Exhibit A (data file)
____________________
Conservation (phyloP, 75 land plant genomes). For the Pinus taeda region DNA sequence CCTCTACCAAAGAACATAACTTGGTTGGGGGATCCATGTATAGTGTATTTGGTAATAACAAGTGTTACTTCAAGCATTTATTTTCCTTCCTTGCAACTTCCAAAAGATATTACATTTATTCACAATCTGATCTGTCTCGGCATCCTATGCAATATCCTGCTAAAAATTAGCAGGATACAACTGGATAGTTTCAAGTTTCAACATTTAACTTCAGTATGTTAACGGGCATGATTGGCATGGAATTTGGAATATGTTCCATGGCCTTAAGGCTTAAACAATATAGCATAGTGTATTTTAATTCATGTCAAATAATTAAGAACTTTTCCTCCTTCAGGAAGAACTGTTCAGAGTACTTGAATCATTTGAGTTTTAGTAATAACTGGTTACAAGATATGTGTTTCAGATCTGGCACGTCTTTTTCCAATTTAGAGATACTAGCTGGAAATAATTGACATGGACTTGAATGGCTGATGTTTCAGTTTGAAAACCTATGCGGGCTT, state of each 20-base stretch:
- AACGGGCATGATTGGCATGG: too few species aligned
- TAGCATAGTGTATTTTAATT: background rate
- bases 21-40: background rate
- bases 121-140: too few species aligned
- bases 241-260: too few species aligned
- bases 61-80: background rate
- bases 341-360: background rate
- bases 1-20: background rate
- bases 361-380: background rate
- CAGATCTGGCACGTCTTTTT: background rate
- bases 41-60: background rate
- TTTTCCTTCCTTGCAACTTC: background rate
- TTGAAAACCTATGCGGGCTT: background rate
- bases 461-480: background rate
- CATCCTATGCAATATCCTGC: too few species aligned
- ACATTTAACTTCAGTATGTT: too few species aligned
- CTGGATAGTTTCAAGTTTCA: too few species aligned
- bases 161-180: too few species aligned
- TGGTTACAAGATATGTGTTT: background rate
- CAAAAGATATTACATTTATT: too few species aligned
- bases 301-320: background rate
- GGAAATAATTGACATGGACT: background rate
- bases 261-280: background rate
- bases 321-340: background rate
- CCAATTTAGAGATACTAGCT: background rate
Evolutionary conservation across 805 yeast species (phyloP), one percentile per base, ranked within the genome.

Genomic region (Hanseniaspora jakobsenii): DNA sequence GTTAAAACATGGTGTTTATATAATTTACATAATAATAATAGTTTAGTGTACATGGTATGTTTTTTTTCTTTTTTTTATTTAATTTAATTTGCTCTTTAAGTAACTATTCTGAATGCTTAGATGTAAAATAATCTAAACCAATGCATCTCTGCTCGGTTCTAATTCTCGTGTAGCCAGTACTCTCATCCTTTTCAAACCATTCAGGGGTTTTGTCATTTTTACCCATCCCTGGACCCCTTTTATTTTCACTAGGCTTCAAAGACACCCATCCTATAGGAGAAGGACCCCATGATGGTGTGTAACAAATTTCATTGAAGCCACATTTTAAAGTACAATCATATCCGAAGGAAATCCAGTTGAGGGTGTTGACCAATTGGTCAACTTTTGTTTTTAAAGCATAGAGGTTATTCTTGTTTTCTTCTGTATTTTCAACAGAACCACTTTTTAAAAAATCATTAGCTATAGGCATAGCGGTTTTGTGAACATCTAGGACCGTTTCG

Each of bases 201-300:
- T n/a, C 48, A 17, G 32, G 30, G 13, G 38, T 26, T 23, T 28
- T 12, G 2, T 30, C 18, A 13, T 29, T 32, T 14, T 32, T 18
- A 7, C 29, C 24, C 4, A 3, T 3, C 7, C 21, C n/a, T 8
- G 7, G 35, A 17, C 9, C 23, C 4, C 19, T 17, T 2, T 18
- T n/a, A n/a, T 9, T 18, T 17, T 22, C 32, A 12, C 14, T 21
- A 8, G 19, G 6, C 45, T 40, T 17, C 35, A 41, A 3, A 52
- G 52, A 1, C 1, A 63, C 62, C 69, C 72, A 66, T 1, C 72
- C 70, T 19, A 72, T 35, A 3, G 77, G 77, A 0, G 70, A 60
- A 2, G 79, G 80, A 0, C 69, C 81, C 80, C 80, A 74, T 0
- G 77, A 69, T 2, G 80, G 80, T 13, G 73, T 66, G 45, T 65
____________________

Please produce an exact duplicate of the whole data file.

Conservation (phyloP, 75 land plant genomes). For the Pinus taeda region DNA sequence CCTCTACCAAAGAACATAACTTGGTTGGGGGATCCATGTATAGTGTATTTGGTAATAACAAGTGTTACTTCAAGCATTTATTTTCCTTCCTTGCAACTTCCAAAAGATATTACATTTATTCACAATCTGATCTGTCTCGGCATCCTATGCAATATCCTGCTAAAAATTAGCAGGATACAACTGGATAGTTTCAAGTTTCAACATTTAACTTCAGTATGTTAACGGGCATGATTGGCATGGAATTTGGAATATGTTCCATGGCCTTAAGGCTTAAACAATATAGCATAGTGTATTTTAATTCATGTCAAATAATTAAGAACTTTTCCTCCTTCAGGAAGAACTGTTCAGAGTACTTGAATCATTTGAGTTTTAGTAATAACTGGTTACAAGATATGTGTTTCAGATCTGGCACGTCTTTTTCCAATTTAGAGATACTAGCTGGAAATAATTGACATGGACTTGAATGGCTGATGTTTCAGTTTGAAAACCTATGCGGGCTT, state of each 20-base stretch:
- AACGGGCATGATTGGCATGG: too few species aligned
- TAGCATAGTGTATTTTAATT: background rate
- bases 21-40: background rate
- bases 121-140: too few species aligned
- bases 241-260: too few species aligned
- bases 61-80: background rate
- bases 341-360: background rate
- bases 1-20: background rate
- bases 361-380: background rate
- CAGATCTGGCACGTCTTTTT: background rate
- bases 41-60: background rate
- TTTTCCTTCCTTGCAACTTC: background rate
- TTGAAAACCTATGCGGGCTT: background rate
- bases 461-480: background rate
- CATCCTATGCAATATCCTGC: too few species aligned
- ACATTTAACTTCAGTATGTT: too few species aligned
- CTGGATAGTTTCAAGTTTCA: too few species aligned
- bases 161-180: too few species aligned
- TGGTTACAAGATATGTGTTT: background rate
- CAAAAGATATTACATTTATT: too few species aligned
- bases 301-320: background rate
- GGAAATAATTGACATGGACT: background rate
- bases 261-280: background rate
- bases 321-340: background rate
- CCAATTTAGAGATACTAGCT: background rate
Evolutionary conservation across 805 yeast species (phyloP), one percentile per base, ranked within the genome.

Genomic region (Hanseniaspora jakobsenii): DNA sequence GTTAAAACATGGTGTTTATATAATTTACATAATAATAATAGTTTAGTGTACATGGTATGTTTTTTTTCTTTTTTTTATTTAATTTAATTTGCTCTTTAAGTAACTATTCTGAATGCTTAGATGTAAAATAATCTAAACCAATGCATCTCTGCTCGGTTCTAATTCTCGTGTAGCCAGTACTCTCATCCTTTTCAAACCATTCAGGGGTTTTGTCATTTTTACCCATCCCTGGACCCCTTTTATTTTCACTAGGCTTCAAAGACACCCATCCTATAGGAGAAGGACCCCATGATGGTGTGTAACAAATTTCATTGAAGCCACATTTTAAAGTACAATCATATCCGAAGGAAATCCAGTTGAGGGTGTTGACCAATTGGTCAACTTTTGTTTTTAAAGCATAGAGGTTATTCTTGTTTTCTTCTGTATTTTCAACAGAACCACTTTTTAAAAAATCATTAGCTATAGGCATAGCGGTTTTGTGAACATCTAGGACCGTTTCG

Each of bases 201-300:
- T n/a, C 48, A 17, G 32, G 30, G 13, G 38, T 26, T 23, T 28
- T 12, G 2, T 30, C 18, A 13, T 29, T 32, T 14, T 32, T 18
- A 7, C 29, C 24, C 4, A 3, T 3, C 7, C 21, C n/a, T 8
- G 7, G 35, A 17, C 9, C 23, C 4, C 19, T 17, T 2, T 18
- T n/a, A n/a, T 9, T 18, T 17, T 22, C 32, A 12, C 14, T 21
- A 8, G 19, G 6, C 45, T 40, T 17, C 35, A 41, A 3, A 52
- G 52, A 1, C 1, A 63, C 62, C 69, C 72, A 66, T 1, C 72
- C 70, T 19, A 72, T 35, A 3, G 77, G 77, A 0, G 70, A 60
- A 2, G 79, G 80, A 0, C 69, C 81, C 80, C 80, A 74, T 0
- G 77, A 69, T 2, G 80, G 80, T 13, G 73, T 66, G 45, T 65